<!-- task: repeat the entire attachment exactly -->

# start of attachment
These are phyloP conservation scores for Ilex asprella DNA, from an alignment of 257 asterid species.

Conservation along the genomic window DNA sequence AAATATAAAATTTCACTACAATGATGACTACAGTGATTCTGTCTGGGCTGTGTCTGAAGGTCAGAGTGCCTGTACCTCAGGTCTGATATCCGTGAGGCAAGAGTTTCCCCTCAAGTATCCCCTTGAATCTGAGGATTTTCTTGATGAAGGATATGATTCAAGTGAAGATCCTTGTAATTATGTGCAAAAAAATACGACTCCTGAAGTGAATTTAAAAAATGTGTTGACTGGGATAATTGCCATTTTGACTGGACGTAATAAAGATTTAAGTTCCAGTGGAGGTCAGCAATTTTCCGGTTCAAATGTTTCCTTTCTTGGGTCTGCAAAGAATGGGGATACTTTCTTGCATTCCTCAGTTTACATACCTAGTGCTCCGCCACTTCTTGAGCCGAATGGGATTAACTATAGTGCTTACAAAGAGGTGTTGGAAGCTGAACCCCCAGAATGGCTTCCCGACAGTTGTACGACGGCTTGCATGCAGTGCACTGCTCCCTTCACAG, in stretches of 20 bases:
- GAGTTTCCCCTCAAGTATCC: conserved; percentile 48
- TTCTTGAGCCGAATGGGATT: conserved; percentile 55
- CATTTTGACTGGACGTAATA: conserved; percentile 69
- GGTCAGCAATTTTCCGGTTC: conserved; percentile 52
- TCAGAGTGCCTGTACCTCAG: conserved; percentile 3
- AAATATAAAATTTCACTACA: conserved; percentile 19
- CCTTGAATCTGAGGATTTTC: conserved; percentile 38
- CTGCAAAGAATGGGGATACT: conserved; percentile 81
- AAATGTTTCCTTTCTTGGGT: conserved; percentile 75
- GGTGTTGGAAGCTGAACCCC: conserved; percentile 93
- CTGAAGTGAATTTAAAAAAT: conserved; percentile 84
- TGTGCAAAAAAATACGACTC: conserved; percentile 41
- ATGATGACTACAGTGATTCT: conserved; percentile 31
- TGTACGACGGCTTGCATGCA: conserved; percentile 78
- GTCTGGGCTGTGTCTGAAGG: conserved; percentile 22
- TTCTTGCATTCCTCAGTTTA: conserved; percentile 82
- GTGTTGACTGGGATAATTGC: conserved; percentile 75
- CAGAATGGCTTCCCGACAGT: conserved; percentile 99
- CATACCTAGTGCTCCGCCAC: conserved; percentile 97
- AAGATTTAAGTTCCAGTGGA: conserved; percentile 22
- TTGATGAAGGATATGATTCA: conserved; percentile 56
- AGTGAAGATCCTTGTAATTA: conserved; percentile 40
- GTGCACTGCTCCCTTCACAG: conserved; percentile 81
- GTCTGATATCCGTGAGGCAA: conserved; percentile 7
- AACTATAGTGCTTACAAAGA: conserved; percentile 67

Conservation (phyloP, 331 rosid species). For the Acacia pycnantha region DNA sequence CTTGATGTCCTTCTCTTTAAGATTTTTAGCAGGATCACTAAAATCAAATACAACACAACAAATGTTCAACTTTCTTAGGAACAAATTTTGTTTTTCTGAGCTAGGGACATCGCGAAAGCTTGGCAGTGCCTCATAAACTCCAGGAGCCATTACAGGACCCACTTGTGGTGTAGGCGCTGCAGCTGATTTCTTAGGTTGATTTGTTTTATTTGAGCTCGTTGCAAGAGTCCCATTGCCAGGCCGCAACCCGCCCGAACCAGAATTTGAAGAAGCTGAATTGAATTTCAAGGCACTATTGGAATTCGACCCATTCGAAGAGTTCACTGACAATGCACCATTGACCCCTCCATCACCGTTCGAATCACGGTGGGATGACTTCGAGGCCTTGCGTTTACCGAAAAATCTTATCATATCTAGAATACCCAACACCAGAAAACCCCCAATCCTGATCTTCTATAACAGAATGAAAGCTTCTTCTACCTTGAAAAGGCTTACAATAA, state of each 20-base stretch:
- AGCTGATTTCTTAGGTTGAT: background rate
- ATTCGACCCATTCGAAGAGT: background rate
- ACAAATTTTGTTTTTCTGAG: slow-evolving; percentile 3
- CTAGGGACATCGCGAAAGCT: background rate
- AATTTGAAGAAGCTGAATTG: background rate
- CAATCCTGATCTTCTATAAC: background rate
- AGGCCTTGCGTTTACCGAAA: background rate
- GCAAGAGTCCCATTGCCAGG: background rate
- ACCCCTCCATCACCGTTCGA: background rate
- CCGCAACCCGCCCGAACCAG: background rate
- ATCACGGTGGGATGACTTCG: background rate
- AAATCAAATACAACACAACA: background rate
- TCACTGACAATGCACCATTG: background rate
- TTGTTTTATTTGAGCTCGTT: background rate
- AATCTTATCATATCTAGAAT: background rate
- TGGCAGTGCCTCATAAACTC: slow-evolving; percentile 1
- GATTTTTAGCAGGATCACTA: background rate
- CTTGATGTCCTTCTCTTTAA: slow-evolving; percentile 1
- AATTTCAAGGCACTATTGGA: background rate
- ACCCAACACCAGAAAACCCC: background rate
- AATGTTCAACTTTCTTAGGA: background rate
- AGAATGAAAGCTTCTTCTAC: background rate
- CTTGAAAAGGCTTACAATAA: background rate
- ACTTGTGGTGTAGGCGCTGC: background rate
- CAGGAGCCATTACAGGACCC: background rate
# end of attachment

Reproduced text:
These are phyloP conservation scores for Ilex asprella DNA, from an alignment of 257 asterid species.

Conservation along the genomic window DNA sequence AAATATAAAATTTCACTACAATGATGACTACAGTGATTCTGTCTGGGCTGTGTCTGAAGGTCAGAGTGCCTGTACCTCAGGTCTGATATCCGTGAGGCAAGAGTTTCCCCTCAAGTATCCCCTTGAATCTGAGGATTTTCTTGATGAAGGATATGATTCAAGTGAAGATCCTTGTAATTATGTGCAAAAAAATACGACTCCTGAAGTGAATTTAAAAAATGTGTTGACTGGGATAATTGCCATTTTGACTGGACGTAATAAAGATTTAAGTTCCAGTGGAGGTCAGCAATTTTCCGGTTCAAATGTTTCCTTTCTTGGGTCTGCAAAGAATGGGGATACTTTCTTGCATTCCTCAGTTTACATACCTAGTGCTCCGCCACTTCTTGAGCCGAATGGGATTAACTATAGTGCTTACAAAGAGGTGTTGGAAGCTGAACCCCCAGAATGGCTTCCCGACAGTTGTACGACGGCTTGCATGCAGTGCACTGCTCCCTTCACAG, in stretches of 20 bases:
- GAGTTTCCCCTCAAGTATCC: conserved; percentile 48
- TTCTTGAGCCGAATGGGATT: conserved; percentile 55
- CATTTTGACTGGACGTAATA: conserved; percentile 69
- GGTCAGCAATTTTCCGGTTC: conserved; percentile 52
- TCAGAGTGCCTGTACCTCAG: conserved; percentile 3
- AAATATAAAATTTCACTACA: conserved; percentile 19
- CCTTGAATCTGAGGATTTTC: conserved; percentile 38
- CTGCAAAGAATGGGGATACT: conserved; percentile 81
- AAATGTTTCCTTTCTTGGGT: conserved; percentile 75
- GGTGTTGGAAGCTGAACCCC: conserved; percentile 93
- CTGAAGTGAATTTAAAAAAT: conserved; percentile 84
- TGTGCAAAAAAATACGACTC: conserved; percentile 41
- ATGATGACTACAGTGATTCT: conserved; percentile 31
- TGTACGACGGCTTGCATGCA: conserved; percentile 78
- GTCTGGGCTGTGTCTGAAGG: conserved; percentile 22
- TTCTTGCATTCCTCAGTTTA: conserved; percentile 82
- GTGTTGACTGGGATAATTGC: conserved; percentile 75
- CAGAATGGCTTCCCGACAGT: conserved; percentile 99
- CATACCTAGTGCTCCGCCAC: conserved; percentile 97
- AAGATTTAAGTTCCAGTGGA: conserved; percentile 22
- TTGATGAAGGATATGATTCA: conserved; percentile 56
- AGTGAAGATCCTTGTAATTA: conserved; percentile 40
- GTGCACTGCTCCCTTCACAG: conserved; percentile 81
- GTCTGATATCCGTGAGGCAA: conserved; percentile 7
- AACTATAGTGCTTACAAAGA: conserved; percentile 67

Conservation (phyloP, 331 rosid species). For the Acacia pycnantha region DNA sequence CTTGATGTCCTTCTCTTTAAGATTTTTAGCAGGATCACTAAAATCAAATACAACACAACAAATGTTCAACTTTCTTAGGAACAAATTTTGTTTTTCTGAGCTAGGGACATCGCGAAAGCTTGGCAGTGCCTCATAAACTCCAGGAGCCATTACAGGACCCACTTGTGGTGTAGGCGCTGCAGCTGATTTCTTAGGTTGATTTGTTTTATTTGAGCTCGTTGCAAGAGTCCCATTGCCAGGCCGCAACCCGCCCGAACCAGAATTTGAAGAAGCTGAATTGAATTTCAAGGCACTATTGGAATTCGACCCATTCGAAGAGTTCACTGACAATGCACCATTGACCCCTCCATCACCGTTCGAATCACGGTGGGATGACTTCGAGGCCTTGCGTTTACCGAAAAATCTTATCATATCTAGAATACCCAACACCAGAAAACCCCCAATCCTGATCTTCTATAACAGAATGAAAGCTTCTTCTACCTTGAAAAGGCTTACAATAA, state of each 20-base stretch:
- AGCTGATTTCTTAGGTTGAT: background rate
- ATTCGACCCATTCGAAGAGT: background rate
- ACAAATTTTGTTTTTCTGAG: slow-evolving; percentile 3
- CTAGGGACATCGCGAAAGCT: background rate
- AATTTGAAGAAGCTGAATTG: background rate
- CAATCCTGATCTTCTATAAC: background rate
- AGGCCTTGCGTTTACCGAAA: background rate
- GCAAGAGTCCCATTGCCAGG: background rate
- ACCCCTCCATCACCGTTCGA: background rate
- CCGCAACCCGCCCGAACCAG: background rate
- ATCACGGTGGGATGACTTCG: background rate
- AAATCAAATACAACACAACA: background rate
- TCACTGACAATGCACCATTG: background rate
- TTGTTTTATTTGAGCTCGTT: background rate
- AATCTTATCATATCTAGAAT: background rate
- TGGCAGTGCCTCATAAACTC: slow-evolving; percentile 1
- GATTTTTAGCAGGATCACTA: background rate
- CTTGATGTCCTTCTCTTTAA: slow-evolving; percentile 1
- AATTTCAAGGCACTATTGGA: background rate
- ACCCAACACCAGAAAACCCC: background rate
- AATGTTCAACTTTCTTAGGA: background rate
- AGAATGAAAGCTTCTTCTAC: background rate
- CTTGAAAAGGCTTACAATAA: background rate
- ACTTGTGGTGTAGGCGCTGC: background rate
- CAGGAGCCATTACAGGACCC: background rate